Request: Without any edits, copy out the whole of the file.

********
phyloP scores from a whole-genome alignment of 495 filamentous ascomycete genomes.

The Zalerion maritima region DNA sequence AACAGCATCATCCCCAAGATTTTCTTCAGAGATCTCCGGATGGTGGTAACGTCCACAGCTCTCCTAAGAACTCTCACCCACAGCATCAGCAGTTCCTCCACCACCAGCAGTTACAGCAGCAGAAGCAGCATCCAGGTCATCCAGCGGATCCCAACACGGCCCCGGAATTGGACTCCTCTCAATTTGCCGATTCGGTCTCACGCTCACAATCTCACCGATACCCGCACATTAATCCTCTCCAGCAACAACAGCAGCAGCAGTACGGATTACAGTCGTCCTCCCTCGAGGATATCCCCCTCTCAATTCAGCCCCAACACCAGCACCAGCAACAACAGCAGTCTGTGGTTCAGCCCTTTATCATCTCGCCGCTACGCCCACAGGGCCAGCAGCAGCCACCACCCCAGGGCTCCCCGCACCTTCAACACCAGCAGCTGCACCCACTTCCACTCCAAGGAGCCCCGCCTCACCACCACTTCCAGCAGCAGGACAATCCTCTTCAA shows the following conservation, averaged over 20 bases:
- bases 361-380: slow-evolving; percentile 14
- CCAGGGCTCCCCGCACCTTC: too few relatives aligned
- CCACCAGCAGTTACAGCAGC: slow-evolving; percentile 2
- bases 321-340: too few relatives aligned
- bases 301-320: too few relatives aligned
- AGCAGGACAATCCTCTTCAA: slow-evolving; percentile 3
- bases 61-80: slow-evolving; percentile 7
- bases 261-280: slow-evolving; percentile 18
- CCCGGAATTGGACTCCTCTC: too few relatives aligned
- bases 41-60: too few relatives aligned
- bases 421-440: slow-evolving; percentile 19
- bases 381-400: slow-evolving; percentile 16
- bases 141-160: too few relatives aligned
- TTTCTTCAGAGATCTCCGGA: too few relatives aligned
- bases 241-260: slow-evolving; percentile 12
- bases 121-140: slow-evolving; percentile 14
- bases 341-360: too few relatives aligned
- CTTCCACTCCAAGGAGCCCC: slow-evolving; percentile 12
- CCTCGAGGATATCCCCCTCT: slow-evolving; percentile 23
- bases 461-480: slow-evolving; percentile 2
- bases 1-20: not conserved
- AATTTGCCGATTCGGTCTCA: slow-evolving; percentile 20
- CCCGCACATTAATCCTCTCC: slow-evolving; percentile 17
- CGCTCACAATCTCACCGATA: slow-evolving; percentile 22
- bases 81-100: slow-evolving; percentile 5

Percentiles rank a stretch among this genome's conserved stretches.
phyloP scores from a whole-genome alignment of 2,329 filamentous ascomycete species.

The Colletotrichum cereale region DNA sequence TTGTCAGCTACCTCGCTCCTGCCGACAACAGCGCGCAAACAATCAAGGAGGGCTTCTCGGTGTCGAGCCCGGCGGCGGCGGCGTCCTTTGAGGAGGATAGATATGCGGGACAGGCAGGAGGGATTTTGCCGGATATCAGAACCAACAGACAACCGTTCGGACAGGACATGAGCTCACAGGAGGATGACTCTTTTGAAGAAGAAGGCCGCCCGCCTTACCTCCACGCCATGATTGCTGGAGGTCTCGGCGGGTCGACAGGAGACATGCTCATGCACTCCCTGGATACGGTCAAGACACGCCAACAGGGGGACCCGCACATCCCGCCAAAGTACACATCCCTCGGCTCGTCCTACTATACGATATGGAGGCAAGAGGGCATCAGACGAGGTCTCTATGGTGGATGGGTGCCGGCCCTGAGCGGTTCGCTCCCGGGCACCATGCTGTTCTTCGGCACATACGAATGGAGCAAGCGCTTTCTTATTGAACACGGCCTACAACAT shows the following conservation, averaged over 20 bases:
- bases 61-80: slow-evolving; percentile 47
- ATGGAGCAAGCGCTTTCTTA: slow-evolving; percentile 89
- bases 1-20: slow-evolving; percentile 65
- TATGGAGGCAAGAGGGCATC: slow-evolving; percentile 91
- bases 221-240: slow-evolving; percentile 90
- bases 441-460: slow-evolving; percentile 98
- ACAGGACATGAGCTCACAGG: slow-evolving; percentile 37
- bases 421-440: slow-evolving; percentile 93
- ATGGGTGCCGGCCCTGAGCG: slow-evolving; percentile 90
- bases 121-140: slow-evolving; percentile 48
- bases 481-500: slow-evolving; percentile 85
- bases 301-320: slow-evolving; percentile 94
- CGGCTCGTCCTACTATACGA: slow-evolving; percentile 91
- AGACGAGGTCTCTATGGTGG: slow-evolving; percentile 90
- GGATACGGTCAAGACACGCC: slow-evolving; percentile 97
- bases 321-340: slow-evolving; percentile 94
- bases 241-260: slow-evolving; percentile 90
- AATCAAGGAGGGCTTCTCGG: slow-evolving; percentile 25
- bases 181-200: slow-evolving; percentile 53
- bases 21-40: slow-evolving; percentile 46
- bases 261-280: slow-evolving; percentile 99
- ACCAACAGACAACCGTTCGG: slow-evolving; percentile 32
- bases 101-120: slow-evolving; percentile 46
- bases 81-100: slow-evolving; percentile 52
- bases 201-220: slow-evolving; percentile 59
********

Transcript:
phyloP scores from a whole-genome alignment of 495 filamentous ascomycete genomes.

The Zalerion maritima region DNA sequence AACAGCATCATCCCCAAGATTTTCTTCAGAGATCTCCGGATGGTGGTAACGTCCACAGCTCTCCTAAGAACTCTCACCCACAGCATCAGCAGTTCCTCCACCACCAGCAGTTACAGCAGCAGAAGCAGCATCCAGGTCATCCAGCGGATCCCAACACGGCCCCGGAATTGGACTCCTCTCAATTTGCCGATTCGGTCTCACGCTCACAATCTCACCGATACCCGCACATTAATCCTCTCCAGCAACAACAGCAGCAGCAGTACGGATTACAGTCGTCCTCCCTCGAGGATATCCCCCTCTCAATTCAGCCCCAACACCAGCACCAGCAACAACAGCAGTCTGTGGTTCAGCCCTTTATCATCTCGCCGCTACGCCCACAGGGCCAGCAGCAGCCACCACCCCAGGGCTCCCCGCACCTTCAACACCAGCAGCTGCACCCACTTCCACTCCAAGGAGCCCCGCCTCACCACCACTTCCAGCAGCAGGACAATCCTCTTCAA shows the following conservation, averaged over 20 bases:
- bases 361-380: slow-evolving; percentile 14
- CCAGGGCTCCCCGCACCTTC: too few relatives aligned
- CCACCAGCAGTTACAGCAGC: slow-evolving; percentile 2
- bases 321-340: too few relatives aligned
- bases 301-320: too few relatives aligned
- AGCAGGACAATCCTCTTCAA: slow-evolving; percentile 3
- bases 61-80: slow-evolving; percentile 7
- bases 261-280: slow-evolving; percentile 18
- CCCGGAATTGGACTCCTCTC: too few relatives aligned
- bases 41-60: too few relatives aligned
- bases 421-440: slow-evolving; percentile 19
- bases 381-400: slow-evolving; percentile 16
- bases 141-160: too few relatives aligned
- TTTCTTCAGAGATCTCCGGA: too few relatives aligned
- bases 241-260: slow-evolving; percentile 12
- bases 121-140: slow-evolving; percentile 14
- bases 341-360: too few relatives aligned
- CTTCCACTCCAAGGAGCCCC: slow-evolving; percentile 12
- CCTCGAGGATATCCCCCTCT: slow-evolving; percentile 23
- bases 461-480: slow-evolving; percentile 2
- bases 1-20: not conserved
- AATTTGCCGATTCGGTCTCA: slow-evolving; percentile 20
- CCCGCACATTAATCCTCTCC: slow-evolving; percentile 17
- CGCTCACAATCTCACCGATA: slow-evolving; percentile 22
- bases 81-100: slow-evolving; percentile 5

Percentiles rank a stretch among this genome's conserved stretches.
phyloP scores from a whole-genome alignment of 2,329 filamentous ascomycete species.

The Colletotrichum cereale region DNA sequence TTGTCAGCTACCTCGCTCCTGCCGACAACAGCGCGCAAACAATCAAGGAGGGCTTCTCGGTGTCGAGCCCGGCGGCGGCGGCGTCCTTTGAGGAGGATAGATATGCGGGACAGGCAGGAGGGATTTTGCCGGATATCAGAACCAACAGACAACCGTTCGGACAGGACATGAGCTCACAGGAGGATGACTCTTTTGAAGAAGAAGGCCGCCCGCCTTACCTCCACGCCATGATTGCTGGAGGTCTCGGCGGGTCGACAGGAGACATGCTCATGCACTCCCTGGATACGGTCAAGACACGCCAACAGGGGGACCCGCACATCCCGCCAAAGTACACATCCCTCGGCTCGTCCTACTATACGATATGGAGGCAAGAGGGCATCAGACGAGGTCTCTATGGTGGATGGGTGCCGGCCCTGAGCGGTTCGCTCCCGGGCACCATGCTGTTCTTCGGCACATACGAATGGAGCAAGCGCTTTCTTATTGAACACGGCCTACAACAT shows the following conservation, averaged over 20 bases:
- bases 61-80: slow-evolving; percentile 47
- ATGGAGCAAGCGCTTTCTTA: slow-evolving; percentile 89
- bases 1-20: slow-evolving; percentile 65
- TATGGAGGCAAGAGGGCATC: slow-evolving; percentile 91
- bases 221-240: slow-evolving; percentile 90
- bases 441-460: slow-evolving; percentile 98
- ACAGGACATGAGCTCACAGG: slow-evolving; percentile 37
- bases 421-440: slow-evolving; percentile 93
- ATGGGTGCCGGCCCTGAGCG: slow-evolving; percentile 90
- bases 121-140: slow-evolving; percentile 48
- bases 481-500: slow-evolving; percentile 85
- bases 301-320: slow-evolving; percentile 94
- CGGCTCGTCCTACTATACGA: slow-evolving; percentile 91
- AGACGAGGTCTCTATGGTGG: slow-evolving; percentile 90
- GGATACGGTCAAGACACGCC: slow-evolving; percentile 97
- bases 321-340: slow-evolving; percentile 94
- bases 241-260: slow-evolving; percentile 90
- AATCAAGGAGGGCTTCTCGG: slow-evolving; percentile 25
- bases 181-200: slow-evolving; percentile 53
- bases 21-40: slow-evolving; percentile 46
- bases 261-280: slow-evolving; percentile 99
- ACCAACAGACAACCGTTCGG: slow-evolving; percentile 32
- bases 101-120: slow-evolving; percentile 46
- bases 81-100: slow-evolving; percentile 52
- bases 201-220: slow-evolving; percentile 59